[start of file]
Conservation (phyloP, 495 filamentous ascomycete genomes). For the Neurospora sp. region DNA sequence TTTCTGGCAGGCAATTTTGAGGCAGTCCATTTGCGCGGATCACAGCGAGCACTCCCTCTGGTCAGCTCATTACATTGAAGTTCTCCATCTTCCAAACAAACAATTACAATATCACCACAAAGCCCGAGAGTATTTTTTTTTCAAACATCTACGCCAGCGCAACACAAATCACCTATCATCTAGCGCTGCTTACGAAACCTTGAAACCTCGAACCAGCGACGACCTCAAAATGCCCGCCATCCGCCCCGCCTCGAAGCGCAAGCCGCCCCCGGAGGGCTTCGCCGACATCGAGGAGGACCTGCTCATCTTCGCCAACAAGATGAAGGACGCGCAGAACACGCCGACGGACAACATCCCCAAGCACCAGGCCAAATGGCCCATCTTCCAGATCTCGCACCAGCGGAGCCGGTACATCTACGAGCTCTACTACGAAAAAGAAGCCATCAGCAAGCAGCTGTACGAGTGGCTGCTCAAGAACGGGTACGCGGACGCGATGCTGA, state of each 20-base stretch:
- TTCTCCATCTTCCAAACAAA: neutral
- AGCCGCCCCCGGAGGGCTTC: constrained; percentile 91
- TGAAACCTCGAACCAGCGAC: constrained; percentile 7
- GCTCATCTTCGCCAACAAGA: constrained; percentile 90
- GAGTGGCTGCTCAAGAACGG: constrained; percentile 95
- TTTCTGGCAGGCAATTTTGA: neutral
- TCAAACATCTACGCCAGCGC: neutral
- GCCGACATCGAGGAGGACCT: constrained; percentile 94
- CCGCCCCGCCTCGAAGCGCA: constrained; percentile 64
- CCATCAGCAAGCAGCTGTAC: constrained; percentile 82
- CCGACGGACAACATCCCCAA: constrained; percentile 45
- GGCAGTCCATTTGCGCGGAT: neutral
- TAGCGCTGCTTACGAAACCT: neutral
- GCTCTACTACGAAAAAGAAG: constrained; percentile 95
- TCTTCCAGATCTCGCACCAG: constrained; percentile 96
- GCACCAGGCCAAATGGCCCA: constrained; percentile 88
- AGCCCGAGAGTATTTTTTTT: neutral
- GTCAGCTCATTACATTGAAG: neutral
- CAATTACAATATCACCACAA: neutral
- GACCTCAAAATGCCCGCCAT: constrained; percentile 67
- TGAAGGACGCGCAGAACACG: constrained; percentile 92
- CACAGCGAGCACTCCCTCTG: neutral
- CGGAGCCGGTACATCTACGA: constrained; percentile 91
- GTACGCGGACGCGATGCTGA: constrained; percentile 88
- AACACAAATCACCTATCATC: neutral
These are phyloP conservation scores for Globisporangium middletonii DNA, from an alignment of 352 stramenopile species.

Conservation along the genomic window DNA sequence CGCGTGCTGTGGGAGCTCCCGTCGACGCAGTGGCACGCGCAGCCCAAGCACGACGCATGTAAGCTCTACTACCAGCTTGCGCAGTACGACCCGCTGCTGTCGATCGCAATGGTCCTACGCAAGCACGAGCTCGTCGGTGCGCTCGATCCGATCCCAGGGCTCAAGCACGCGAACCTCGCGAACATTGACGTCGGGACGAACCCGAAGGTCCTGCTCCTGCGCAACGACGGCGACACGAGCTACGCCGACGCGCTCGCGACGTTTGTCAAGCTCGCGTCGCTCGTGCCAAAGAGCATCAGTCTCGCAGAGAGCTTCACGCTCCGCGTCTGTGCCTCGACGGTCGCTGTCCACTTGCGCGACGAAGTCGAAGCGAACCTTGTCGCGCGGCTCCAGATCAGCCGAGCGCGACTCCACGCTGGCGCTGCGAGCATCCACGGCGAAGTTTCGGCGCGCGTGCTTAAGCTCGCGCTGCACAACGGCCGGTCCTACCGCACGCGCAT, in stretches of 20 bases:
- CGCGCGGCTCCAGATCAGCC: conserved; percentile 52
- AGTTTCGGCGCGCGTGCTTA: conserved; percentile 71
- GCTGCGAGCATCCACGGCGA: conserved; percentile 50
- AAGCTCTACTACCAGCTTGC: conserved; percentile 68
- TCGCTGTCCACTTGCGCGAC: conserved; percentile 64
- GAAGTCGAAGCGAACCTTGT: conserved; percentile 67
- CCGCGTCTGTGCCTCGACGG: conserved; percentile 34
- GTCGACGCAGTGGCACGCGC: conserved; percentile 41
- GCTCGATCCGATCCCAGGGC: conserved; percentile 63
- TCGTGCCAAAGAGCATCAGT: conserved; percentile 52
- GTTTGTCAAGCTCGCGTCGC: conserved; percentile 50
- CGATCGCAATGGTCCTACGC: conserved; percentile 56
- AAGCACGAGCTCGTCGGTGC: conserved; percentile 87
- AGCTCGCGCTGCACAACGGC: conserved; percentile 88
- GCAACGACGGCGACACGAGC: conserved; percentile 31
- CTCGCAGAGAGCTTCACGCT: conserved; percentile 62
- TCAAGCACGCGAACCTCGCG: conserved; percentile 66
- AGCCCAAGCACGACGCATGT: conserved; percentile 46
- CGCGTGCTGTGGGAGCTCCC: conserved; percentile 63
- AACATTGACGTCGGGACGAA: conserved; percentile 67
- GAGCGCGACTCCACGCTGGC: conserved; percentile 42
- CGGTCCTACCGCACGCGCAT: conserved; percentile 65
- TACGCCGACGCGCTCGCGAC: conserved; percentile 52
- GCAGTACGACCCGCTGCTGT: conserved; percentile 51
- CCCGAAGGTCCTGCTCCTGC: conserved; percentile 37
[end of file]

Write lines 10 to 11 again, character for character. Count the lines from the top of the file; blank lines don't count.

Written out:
- CCGCCCCGCCTCGAAGCGCA: constrained; percentile 64
- CCATCAGCAAGCAGCTGTAC: constrained; percentile 82